Arab League – British Commonwealth
    Assad – Botha
    so called Free Syrian Army – so called Umkhontho wa Sizwe

    The Guardian, mainstream apologists for mass murdering, ethnic cleansing, child shooting fascists.

  2. john


  3. qunfuz

    I must say I agree with Kagiso here. Steele’s piece sounds reasonable… if you haven’t been following events in Syria. The regime’s offers of dialogue did not ‘seem’ insincere. They were outright lies. At the start of this the protestors were calling for an end to brutality, not the end to the regime. Then the regime engaged in mass murder. It is impossible to engage in dialogue with a regime which is murdering you, torturing you, kidnapping even women and children. After 8 months it is clear to all except a few ex-stalinists like Steele that the regime does not want dialogue and is not capable of dialogue. The protestors went out of their way to emphasise national unity. The Syrian National Council went out of its way to appoint a vehement secularist at its head. The regime responded by arming Allawi villagers and sending them into Sunni areas to burn and kill. Here they performed the role performed by America in Iraq when it sent Shia and Kurdish militias into restive Sunni areas. It is true that perhaps majorities of Christians and Alawis support the regime out of fear and because they have swallowed the regime’s sectarian propaganda and misrepresentaion of the revolution. ‘progressive’ writers should be urging these majorities to think straight, not reinforcing their fears and prejudices. it would have been nice, too, if Steele and others could remind the readers of such prominent Alawis as Aref Dalila, Samar Yazbeck, Rasha Omran, Fadwa Sulaiman (on hunger strike) who are in the opposition, as well as most of the Ismaili community, the Druze of the Golan Heights, and the Assyrian church.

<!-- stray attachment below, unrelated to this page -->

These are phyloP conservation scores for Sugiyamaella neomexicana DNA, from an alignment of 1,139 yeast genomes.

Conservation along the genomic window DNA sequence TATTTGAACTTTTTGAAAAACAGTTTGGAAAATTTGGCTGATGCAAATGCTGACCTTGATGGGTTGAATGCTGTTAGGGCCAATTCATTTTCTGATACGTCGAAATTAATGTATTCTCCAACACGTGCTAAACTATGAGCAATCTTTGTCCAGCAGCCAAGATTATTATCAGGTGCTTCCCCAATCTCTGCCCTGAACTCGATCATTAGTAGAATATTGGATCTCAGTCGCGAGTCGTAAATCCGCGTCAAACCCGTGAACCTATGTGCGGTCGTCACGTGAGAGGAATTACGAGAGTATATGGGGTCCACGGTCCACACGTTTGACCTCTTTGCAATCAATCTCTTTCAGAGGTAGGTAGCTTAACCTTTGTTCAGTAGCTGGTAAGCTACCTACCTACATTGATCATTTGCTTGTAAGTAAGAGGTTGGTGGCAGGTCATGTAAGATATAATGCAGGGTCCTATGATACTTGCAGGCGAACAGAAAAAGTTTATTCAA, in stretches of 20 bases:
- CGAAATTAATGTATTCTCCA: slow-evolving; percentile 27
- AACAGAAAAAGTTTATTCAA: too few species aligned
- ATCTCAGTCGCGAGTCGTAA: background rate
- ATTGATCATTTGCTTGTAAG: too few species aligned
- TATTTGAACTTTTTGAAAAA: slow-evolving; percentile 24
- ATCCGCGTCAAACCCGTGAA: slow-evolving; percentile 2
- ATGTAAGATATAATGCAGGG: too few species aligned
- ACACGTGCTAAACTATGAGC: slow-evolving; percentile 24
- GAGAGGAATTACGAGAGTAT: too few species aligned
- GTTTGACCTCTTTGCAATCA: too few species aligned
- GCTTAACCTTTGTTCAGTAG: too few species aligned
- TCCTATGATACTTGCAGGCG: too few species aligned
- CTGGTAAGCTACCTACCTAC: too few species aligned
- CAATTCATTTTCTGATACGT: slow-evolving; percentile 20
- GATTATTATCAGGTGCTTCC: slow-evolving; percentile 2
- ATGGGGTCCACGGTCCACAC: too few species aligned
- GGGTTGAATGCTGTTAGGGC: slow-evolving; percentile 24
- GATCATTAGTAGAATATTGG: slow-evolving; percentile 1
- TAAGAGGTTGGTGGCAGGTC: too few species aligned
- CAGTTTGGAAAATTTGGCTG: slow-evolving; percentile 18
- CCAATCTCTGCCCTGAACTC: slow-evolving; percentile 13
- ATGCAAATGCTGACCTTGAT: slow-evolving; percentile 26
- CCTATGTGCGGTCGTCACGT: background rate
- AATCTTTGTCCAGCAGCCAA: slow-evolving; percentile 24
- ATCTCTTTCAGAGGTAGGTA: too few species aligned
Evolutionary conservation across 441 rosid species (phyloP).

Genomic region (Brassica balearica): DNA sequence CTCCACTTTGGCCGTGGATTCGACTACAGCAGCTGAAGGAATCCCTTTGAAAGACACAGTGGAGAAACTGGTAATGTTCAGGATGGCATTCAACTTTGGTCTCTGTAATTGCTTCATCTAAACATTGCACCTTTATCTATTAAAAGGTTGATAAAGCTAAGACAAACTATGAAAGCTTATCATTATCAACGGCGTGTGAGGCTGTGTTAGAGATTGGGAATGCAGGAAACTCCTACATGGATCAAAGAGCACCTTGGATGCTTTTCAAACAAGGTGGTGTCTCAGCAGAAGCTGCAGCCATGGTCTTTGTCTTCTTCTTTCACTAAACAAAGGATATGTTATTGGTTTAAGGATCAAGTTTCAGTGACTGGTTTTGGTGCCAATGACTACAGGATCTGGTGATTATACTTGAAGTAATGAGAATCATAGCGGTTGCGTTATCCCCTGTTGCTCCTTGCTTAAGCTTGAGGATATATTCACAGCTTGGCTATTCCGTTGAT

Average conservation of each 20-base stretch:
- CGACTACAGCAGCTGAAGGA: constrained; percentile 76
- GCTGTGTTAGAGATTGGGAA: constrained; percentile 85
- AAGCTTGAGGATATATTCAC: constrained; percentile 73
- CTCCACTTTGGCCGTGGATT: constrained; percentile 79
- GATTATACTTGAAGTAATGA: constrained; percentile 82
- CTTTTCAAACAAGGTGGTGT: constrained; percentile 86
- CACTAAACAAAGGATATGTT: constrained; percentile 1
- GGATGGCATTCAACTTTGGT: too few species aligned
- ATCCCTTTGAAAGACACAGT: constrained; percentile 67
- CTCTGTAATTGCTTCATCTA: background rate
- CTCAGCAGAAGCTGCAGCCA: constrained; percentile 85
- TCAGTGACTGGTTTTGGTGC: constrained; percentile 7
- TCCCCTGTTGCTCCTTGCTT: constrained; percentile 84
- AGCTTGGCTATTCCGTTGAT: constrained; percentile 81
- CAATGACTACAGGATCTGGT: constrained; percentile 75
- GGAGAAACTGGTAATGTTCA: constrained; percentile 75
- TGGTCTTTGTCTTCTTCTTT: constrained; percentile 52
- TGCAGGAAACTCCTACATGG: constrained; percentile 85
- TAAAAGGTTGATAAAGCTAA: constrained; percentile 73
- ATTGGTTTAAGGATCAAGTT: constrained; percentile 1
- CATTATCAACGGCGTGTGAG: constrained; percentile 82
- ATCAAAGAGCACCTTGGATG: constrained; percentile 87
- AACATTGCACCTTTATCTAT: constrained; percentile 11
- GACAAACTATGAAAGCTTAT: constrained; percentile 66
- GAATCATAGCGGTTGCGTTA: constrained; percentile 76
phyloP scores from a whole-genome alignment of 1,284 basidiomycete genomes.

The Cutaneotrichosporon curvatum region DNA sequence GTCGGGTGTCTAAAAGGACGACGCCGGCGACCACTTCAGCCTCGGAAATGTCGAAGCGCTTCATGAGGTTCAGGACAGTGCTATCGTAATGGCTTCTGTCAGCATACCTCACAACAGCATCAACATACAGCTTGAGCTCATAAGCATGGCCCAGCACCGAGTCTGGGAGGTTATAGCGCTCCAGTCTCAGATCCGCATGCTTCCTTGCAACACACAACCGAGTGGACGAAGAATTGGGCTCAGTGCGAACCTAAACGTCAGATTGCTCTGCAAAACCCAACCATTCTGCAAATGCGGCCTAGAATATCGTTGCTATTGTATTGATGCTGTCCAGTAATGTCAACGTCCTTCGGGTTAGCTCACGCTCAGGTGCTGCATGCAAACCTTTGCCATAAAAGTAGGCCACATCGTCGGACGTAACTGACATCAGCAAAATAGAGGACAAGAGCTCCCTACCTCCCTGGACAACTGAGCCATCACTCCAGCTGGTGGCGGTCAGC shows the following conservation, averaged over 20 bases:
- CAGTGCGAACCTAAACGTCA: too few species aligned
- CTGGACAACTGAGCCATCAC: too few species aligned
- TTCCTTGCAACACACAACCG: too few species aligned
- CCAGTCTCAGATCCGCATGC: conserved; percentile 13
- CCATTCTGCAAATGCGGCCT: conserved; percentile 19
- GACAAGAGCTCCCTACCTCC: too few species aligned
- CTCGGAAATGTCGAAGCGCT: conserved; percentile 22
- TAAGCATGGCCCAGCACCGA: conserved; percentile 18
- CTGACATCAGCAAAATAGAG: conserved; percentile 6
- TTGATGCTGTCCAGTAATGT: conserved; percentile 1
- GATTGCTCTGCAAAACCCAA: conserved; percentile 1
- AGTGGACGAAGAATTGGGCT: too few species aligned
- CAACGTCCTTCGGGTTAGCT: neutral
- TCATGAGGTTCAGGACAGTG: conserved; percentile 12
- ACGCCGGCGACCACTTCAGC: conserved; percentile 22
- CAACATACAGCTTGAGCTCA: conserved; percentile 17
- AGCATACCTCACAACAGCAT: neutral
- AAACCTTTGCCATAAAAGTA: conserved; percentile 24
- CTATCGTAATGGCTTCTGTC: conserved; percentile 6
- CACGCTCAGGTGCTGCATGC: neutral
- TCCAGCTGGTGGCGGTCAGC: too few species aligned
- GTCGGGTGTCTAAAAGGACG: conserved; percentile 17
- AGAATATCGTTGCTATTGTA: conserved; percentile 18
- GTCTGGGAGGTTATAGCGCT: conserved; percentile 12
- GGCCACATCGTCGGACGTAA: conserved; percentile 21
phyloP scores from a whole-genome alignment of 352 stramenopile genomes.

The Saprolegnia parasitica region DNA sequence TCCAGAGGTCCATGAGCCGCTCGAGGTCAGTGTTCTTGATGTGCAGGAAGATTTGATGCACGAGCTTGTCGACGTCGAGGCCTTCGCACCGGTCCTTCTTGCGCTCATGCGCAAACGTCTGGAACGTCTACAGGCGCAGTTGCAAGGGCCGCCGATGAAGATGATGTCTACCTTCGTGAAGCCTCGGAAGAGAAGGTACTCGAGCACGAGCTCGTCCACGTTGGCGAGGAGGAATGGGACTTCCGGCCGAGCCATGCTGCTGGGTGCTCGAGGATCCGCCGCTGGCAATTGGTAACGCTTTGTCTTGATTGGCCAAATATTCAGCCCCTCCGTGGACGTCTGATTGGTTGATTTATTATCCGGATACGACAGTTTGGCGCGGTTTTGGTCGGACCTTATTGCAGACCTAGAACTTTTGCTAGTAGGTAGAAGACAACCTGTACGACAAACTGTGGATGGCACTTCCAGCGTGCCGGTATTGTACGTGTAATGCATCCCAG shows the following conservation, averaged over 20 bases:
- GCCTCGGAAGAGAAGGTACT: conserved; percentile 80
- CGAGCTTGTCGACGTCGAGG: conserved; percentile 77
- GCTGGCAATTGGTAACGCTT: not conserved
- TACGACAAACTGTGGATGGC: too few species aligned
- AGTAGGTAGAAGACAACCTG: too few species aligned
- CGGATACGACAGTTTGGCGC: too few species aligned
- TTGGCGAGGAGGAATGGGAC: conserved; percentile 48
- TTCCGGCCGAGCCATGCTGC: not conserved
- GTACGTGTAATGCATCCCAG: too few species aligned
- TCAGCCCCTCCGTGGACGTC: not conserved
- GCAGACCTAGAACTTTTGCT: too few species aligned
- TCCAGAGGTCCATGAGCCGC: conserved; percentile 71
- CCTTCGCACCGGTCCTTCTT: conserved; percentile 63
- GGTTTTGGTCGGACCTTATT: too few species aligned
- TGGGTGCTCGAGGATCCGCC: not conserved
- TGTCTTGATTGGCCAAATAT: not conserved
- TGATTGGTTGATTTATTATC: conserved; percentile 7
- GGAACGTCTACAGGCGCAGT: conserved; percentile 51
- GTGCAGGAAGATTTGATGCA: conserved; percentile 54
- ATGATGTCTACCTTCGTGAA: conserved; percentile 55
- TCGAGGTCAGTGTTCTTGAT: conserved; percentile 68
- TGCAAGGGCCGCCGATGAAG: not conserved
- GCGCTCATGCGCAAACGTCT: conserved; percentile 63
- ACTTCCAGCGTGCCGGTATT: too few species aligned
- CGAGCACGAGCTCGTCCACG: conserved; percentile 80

As for the large pro-regime crowds. Yes, if anyone imagines that 100% of the Syrian people oppose the regime, they need to be warned that the reality is more complex. There are tens of thousands who have committed crimes – of torture or of financial corruption – under the protection of the regime. They and their families make up a lot of people. There are sectarian Islamophobes and others. But the idea that these crowds show real widespread support is also rubbish. People have been shot dead for refusing to join these demonstartions. Others who broke away from a pro-regime demonstration on nov 13th and chanted against the regime were also shot dead. state workers and students are ordered to attend.

    who told Steele that the muslim brothers and salafis have taken the upper hand in the opposition? they are certainly present, but they don’t have ‘the upper hand’. the Brotherhood still has a minimal presence inside syria.

    as Steele notes, the civil war has already started. the regime must be blamed for this. Syria had a chance eight months ago to avoid sectarian conflict and move forward carefully and peacefully. it seems that chance has gone. Russia must share some of the blame for its grotesque siding with an irrational, destructive regime. there has beeen no wisdom in russia’s position at all. the arab league knows that war is here and is rightly terrified of its regional implications. The league is doing the right thing by pressuring Asad in the faint hope that prominent men of state will realise the game is up and stage a coup. If the league had moved six months ago this scenario would have been more likely.

    there will be war so long as the regime remains in place. A Western intervention isn’t going to happen. The rapidly growing Free Syrian Army will play the crucial role, with Arab funding, and quite possibly launching attacks from a Turkish-imposed safe haven in the north. A quick victory is unlikely but is very much to be hoped for because the longer the war goes on the more sectarian it will become.